GS&E journal > Mechanical analysis and characterization of IGUs with different silicone sealed spacer connections - Part 1: experiments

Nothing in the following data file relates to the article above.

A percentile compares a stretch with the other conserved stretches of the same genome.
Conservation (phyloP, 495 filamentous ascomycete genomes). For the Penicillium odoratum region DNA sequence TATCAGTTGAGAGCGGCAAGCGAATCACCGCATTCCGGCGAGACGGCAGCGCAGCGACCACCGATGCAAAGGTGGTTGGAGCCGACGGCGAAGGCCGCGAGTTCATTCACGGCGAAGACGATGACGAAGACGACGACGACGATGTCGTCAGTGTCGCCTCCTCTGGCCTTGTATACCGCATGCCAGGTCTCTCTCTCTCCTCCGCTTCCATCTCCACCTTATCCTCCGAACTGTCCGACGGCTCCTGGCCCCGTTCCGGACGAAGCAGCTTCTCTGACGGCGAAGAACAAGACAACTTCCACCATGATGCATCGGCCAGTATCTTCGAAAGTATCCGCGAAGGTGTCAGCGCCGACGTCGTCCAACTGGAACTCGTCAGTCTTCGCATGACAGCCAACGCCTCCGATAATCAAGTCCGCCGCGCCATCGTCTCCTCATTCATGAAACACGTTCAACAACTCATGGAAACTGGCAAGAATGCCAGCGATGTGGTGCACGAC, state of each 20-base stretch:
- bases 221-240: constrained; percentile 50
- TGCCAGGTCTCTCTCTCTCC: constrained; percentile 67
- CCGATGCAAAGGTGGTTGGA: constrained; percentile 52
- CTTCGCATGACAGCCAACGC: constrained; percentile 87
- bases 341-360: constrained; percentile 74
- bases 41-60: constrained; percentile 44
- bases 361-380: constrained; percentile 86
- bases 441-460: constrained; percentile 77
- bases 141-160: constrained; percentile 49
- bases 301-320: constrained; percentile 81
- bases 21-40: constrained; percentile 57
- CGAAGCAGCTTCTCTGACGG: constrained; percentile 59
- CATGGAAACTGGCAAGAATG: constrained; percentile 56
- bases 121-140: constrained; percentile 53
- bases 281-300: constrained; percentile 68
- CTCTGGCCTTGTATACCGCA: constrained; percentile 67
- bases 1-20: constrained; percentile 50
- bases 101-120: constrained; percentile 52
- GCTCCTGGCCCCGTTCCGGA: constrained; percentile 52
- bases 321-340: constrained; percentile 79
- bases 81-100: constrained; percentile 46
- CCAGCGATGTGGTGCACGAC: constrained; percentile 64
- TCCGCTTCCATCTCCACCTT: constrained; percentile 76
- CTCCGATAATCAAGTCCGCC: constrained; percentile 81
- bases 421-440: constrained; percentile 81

Due to several advantages, insulated glass units (IGUs) are largely used in buildings to realize curtain walls, vertical partitions but also roofs or pedestrian systems. The typical IGU consists of two glass layers, either monolithic and/or laminated sections, that can mechanically interact via an hermetically-sealed air (or gas) cavity between them. As known, load sharing phenomena have a crucial effect on the actual mechanical response of a given IGU. Accordingly, simplified analytical methods are available in the literature to account for these load sharing effects. The existing approaches, however, assume that the spacers providing the mechanical connection along the edges of glass panels are infinitely rigid. In this paper, original experimental tests are proposed for IGU specimens characterized by the presence of different types of spacer connections, as obtained from on a selection of configurations of technical interest. The actual mechanical contribution of spacer components is then investigated, giving evidence of major findings from small-scale shear and IGU four-point bending tests. Based on comparative test observations, the edge connection efficiency is then assessed for the investigated configurations.